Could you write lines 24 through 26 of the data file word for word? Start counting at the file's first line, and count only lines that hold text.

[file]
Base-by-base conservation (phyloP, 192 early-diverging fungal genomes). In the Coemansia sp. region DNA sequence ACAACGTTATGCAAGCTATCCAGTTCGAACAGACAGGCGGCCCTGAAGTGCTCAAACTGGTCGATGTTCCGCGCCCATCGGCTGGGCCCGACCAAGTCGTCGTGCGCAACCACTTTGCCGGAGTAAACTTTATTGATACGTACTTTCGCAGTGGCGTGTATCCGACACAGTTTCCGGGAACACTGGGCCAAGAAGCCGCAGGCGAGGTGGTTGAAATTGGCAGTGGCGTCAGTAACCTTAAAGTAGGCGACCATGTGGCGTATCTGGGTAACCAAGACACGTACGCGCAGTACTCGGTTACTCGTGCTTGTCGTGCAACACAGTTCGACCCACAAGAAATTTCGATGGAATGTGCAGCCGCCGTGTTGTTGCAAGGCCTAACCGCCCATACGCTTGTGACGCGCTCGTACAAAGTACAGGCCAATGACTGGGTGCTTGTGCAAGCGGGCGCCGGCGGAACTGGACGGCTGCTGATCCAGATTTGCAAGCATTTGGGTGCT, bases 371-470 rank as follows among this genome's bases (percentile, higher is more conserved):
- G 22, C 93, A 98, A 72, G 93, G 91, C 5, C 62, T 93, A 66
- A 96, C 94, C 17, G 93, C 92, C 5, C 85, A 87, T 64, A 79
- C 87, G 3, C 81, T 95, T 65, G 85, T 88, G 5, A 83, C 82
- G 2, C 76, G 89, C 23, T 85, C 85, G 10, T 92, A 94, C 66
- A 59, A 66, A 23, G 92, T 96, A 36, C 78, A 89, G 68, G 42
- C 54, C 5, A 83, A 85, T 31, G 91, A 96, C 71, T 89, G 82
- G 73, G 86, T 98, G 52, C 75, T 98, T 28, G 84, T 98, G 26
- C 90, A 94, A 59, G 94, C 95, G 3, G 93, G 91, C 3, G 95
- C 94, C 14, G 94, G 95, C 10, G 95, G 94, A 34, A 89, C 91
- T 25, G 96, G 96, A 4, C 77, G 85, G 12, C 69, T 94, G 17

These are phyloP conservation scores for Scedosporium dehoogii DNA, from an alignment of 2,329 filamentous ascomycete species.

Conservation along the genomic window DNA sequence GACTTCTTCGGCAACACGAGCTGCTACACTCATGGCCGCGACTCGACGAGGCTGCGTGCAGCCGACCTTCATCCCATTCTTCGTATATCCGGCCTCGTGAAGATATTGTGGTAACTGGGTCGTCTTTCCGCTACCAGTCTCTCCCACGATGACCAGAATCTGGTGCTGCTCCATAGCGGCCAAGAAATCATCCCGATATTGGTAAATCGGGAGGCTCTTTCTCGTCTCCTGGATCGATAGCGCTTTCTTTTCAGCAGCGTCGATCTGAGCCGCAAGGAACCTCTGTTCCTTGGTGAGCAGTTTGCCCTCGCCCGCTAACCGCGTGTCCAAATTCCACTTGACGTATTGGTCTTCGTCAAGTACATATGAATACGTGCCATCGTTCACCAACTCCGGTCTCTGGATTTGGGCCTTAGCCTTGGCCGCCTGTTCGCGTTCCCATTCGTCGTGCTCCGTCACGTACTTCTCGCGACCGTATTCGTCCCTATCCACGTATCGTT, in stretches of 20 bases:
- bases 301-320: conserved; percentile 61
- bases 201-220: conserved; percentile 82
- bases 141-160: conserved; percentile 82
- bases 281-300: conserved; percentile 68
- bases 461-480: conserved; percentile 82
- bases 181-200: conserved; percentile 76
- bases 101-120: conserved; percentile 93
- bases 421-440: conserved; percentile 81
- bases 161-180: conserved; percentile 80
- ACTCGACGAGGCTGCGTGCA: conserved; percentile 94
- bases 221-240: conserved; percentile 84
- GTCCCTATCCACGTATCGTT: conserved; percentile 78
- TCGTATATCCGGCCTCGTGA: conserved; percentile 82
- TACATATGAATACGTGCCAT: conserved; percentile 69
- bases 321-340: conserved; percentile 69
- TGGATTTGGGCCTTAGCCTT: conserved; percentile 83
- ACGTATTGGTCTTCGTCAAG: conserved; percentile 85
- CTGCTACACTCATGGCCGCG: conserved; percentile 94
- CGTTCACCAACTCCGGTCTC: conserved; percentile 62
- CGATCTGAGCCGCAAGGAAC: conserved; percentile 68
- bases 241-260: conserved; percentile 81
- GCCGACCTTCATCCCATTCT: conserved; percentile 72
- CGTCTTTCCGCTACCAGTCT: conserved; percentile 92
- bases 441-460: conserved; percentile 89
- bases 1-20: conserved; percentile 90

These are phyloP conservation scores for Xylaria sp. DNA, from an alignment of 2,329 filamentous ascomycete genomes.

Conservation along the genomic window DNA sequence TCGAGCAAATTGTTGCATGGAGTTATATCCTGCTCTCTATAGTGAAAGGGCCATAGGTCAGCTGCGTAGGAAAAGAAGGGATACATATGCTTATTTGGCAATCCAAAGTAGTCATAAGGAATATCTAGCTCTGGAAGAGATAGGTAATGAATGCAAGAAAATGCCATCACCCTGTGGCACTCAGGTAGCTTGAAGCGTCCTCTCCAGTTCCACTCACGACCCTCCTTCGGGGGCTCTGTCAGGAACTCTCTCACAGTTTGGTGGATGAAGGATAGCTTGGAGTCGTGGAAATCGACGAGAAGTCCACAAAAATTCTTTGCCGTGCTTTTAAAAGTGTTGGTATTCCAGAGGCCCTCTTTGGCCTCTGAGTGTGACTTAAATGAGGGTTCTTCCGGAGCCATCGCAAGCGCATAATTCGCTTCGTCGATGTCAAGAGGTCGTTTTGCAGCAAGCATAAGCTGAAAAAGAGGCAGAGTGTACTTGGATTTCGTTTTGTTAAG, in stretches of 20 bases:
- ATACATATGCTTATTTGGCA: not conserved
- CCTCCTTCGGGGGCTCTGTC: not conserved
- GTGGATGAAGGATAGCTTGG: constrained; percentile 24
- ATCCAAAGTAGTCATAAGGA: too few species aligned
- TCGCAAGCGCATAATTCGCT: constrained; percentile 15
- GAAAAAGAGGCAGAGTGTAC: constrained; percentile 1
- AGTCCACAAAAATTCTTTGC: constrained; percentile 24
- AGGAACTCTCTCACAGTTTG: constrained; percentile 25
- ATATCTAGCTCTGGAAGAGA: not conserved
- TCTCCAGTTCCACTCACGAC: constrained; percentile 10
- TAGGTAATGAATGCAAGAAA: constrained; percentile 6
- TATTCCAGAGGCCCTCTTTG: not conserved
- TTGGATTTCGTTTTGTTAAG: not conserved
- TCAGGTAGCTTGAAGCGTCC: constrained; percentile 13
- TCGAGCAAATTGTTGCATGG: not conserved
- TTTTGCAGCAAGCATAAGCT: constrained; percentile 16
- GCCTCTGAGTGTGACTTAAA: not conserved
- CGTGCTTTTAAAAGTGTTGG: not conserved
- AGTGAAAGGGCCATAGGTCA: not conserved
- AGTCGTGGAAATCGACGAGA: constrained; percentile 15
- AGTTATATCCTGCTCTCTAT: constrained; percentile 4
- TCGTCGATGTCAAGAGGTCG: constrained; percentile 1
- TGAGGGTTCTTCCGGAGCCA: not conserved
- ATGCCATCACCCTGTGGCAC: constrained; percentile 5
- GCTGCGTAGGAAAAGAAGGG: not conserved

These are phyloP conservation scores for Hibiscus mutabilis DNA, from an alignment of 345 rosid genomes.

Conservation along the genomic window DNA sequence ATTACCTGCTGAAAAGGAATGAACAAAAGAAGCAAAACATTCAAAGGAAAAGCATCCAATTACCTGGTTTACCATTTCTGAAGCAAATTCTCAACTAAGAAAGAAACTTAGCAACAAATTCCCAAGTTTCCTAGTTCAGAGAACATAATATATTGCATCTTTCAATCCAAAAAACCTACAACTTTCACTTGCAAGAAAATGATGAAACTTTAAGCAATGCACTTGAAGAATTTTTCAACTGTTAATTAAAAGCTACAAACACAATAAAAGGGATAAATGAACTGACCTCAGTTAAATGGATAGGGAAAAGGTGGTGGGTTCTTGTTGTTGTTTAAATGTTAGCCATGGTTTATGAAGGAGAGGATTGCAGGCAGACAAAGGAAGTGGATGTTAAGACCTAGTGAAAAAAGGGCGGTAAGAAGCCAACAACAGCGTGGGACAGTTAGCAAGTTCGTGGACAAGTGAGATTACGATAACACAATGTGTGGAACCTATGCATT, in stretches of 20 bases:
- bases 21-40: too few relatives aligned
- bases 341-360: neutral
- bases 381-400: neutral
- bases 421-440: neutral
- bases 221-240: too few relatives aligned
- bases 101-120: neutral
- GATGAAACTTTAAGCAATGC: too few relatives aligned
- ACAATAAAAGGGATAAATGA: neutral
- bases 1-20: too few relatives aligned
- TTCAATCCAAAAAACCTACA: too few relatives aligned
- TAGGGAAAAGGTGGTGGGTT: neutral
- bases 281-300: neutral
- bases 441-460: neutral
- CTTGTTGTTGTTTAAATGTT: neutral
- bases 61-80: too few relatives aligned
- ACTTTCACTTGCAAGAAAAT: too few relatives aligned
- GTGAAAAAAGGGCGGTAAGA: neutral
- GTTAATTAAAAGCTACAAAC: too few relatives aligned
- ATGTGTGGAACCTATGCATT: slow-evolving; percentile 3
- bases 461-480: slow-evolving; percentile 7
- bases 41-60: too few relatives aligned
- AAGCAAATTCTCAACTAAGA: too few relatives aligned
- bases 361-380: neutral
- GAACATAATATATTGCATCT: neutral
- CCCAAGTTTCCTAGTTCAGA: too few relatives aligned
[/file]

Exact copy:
- bases 221-240: conserved; percentile 84
- GTCCCTATCCACGTATCGTT: conserved; percentile 78
- TCGTATATCCGGCCTCGTGA: conserved; percentile 82